The nuclear deal with Iran could lead the country to export an additional 600,000 barrels of oil per day by the end of next year, federal energy analysts predict.
The estimate, published Thursday by the Energy Information Administration (EIA), assumes that the deal — between Iran, the United States and five other western nations — is executed successfully and sanctions on Iran are lifted on schedule.
“These additional Iranian supplies, along with relatively higher global oil production and comparatively slower global oil consumption growth, will contribute to large inventory builds next year, resulting in lower oil prices than previously expected,” the EIA said Thursday.
It estimated that North Sea Crude Oil Brent, an international price benchmark, would average $59 per barrel in 2016.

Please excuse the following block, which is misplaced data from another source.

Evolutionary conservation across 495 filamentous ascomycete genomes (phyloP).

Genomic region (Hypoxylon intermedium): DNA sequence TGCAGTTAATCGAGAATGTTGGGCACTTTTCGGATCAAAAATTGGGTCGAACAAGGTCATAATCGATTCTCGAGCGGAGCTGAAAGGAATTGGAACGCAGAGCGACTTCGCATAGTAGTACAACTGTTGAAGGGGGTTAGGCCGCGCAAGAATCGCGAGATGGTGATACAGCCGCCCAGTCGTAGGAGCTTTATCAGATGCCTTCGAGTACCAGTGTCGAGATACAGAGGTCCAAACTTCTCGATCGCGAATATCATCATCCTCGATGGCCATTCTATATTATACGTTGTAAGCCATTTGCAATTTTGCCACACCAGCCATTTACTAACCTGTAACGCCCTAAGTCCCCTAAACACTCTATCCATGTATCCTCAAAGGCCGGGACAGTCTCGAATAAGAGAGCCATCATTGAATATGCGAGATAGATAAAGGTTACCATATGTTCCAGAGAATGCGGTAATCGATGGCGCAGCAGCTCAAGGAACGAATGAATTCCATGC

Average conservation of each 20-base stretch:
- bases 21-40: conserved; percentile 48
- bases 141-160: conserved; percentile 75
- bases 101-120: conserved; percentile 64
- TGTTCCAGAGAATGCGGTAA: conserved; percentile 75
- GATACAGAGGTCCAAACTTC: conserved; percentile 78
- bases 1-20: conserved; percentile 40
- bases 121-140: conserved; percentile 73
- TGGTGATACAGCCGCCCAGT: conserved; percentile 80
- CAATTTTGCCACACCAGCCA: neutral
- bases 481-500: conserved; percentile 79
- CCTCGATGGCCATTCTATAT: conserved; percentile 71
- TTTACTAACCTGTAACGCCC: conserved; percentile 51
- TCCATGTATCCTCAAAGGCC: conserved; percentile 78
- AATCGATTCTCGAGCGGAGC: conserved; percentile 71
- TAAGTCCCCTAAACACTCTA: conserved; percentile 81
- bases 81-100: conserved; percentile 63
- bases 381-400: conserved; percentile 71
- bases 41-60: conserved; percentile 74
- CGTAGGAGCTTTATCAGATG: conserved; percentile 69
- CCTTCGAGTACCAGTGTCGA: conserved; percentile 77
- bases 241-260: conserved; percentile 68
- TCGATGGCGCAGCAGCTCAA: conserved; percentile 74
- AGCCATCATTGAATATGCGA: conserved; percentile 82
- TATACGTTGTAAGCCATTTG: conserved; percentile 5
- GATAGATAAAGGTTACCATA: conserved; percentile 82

Before the Iran deal was announced, the EIA had predicted 2016 prices of $67 per barrel for Brent, the agency said.
The particular magnitude and other details of price changes depend on when sanctions are lifted, which depends on how quickly Iran meets the goals outlined.
“EIA expects most of this increase would occur in the second half of 2016,” it said.
“These additional Iranian volumes are expected to put downward pressure on global oil prices in 2016, as Saudi Arabia and the rest of producers in the Organization of the Petroleum Exporting Countries are not expected to make production cuts to accommodate additional Iranian volumes in a well-supplied global oil market.”
Iran exported about 1.4 million barrels a day in 2014; about half the amount it was shipping before western sanctions took effect in 2011.